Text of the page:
What we’ve learned about mass shootings: Implications for clinical practice Saturday, February 11, 2023. 10:00 AM-12:00 PM Mountain Time

$25.00

Cost: Free to current ISCSW members. ISCSW members DO NOT need to register here on the website. Instead, members can RSVP by filling out this form.

If you are a non-ISCSW member and would like to attend, you can register here for a one-time training fee of $20 –  or consider becoming a member knowing your membership will include this training and more to come!

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Description

When: Saturday, February 11, 10:00 AM – 12:00 PM Mountain Time
Location: This training will be fully virtual via the Zoom platform.

Cost: Free to current ISCSW members. $20 for non-members

Presenter: Jill Chonody, Ph.D, MSW, LCSW

Dr. Jill Chonody is a Professor of Social Work at Boise State University and Coordinator for the Master’s of Social Work Program. Her primary research interests include the study of attitudes toward older adults and how curriculum can address biases that promote social injustice against older people. Jill has presented her research both nationally and internationally and has over 70 published articles and book chapters. She has also written/co-written two books– Community Art: Creative Approaches to Practice, an overview of different arts-based interventions that can be used by social workers, community organizers, and nurses, amongst others. The second book, Social Work Practice with Older Adults, presents a framework for practice that merges social work values and ethics with the World Health Organization’s Active Aging policy and stresses a strengths-based approach that promotes self-determination.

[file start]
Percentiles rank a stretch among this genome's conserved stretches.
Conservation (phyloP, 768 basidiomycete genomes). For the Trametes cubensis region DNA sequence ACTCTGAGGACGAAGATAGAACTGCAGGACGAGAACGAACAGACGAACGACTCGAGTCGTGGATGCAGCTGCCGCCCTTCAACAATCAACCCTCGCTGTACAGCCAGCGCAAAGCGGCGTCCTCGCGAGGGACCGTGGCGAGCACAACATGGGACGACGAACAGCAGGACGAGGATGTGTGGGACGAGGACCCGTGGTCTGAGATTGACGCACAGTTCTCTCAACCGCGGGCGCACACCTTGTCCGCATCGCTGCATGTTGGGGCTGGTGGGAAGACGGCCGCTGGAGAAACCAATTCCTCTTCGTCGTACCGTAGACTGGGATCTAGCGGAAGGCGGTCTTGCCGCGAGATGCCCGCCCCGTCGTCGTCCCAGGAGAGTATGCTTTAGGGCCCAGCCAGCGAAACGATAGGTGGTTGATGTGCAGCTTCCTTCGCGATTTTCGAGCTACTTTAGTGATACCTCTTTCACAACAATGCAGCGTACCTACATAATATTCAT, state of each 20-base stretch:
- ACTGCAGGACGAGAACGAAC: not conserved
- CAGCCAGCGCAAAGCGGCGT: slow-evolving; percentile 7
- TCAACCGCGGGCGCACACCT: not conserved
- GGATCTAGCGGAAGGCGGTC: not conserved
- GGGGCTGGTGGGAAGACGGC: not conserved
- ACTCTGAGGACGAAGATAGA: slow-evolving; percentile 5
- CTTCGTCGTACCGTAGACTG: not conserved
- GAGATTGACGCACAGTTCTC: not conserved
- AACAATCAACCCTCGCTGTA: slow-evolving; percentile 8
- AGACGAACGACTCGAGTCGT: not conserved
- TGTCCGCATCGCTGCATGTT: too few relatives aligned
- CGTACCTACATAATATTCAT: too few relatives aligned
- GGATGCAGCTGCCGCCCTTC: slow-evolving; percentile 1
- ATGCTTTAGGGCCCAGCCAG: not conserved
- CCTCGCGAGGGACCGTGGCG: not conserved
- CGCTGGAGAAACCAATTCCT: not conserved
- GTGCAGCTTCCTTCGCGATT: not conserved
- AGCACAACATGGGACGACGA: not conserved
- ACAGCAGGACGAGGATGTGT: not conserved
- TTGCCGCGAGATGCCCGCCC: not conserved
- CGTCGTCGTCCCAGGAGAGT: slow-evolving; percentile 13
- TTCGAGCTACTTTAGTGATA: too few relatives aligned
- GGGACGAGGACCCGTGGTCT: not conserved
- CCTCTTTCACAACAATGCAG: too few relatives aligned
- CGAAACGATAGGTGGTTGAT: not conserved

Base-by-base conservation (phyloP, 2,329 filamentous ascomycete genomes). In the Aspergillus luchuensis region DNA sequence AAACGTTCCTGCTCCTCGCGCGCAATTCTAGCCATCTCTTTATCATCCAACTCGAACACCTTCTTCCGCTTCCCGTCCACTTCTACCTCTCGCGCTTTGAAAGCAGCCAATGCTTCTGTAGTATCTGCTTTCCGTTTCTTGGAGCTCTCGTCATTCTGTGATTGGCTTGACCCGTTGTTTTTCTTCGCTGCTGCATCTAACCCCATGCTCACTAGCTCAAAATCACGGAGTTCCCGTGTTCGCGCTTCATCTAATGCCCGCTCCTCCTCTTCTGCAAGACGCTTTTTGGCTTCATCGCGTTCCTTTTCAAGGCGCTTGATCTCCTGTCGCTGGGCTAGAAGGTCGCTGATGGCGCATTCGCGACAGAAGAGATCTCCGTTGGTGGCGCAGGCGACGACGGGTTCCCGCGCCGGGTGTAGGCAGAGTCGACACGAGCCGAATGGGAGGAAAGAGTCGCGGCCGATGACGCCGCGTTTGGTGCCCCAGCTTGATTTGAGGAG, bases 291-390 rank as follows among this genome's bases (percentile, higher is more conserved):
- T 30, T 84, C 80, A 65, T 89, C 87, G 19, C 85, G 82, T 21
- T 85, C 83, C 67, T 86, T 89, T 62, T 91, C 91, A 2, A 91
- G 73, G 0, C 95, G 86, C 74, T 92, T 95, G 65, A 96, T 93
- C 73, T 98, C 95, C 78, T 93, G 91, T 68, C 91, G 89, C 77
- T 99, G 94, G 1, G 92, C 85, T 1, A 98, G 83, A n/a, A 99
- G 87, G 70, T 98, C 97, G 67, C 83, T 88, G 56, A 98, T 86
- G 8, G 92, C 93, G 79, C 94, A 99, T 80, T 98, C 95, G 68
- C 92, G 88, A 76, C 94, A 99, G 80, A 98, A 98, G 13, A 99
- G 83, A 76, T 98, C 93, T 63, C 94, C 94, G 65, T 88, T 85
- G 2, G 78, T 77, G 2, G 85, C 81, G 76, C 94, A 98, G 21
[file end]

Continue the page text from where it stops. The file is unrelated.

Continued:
Learning Objectives.

At the end of training, participants will be able to:

1) Summarize latest information based on the most comprehensive database of mass shootings
2) Identify characteristics of mass shooters as it relates to their mental health, background, and importantly to recent and ongoing environmental stressors
3) Articulate how this knowledge can be used in practice with individuals, community, and organizations to create better preventative efforts
4) Utilize practice skills aimed at identifying potential breaking points for clients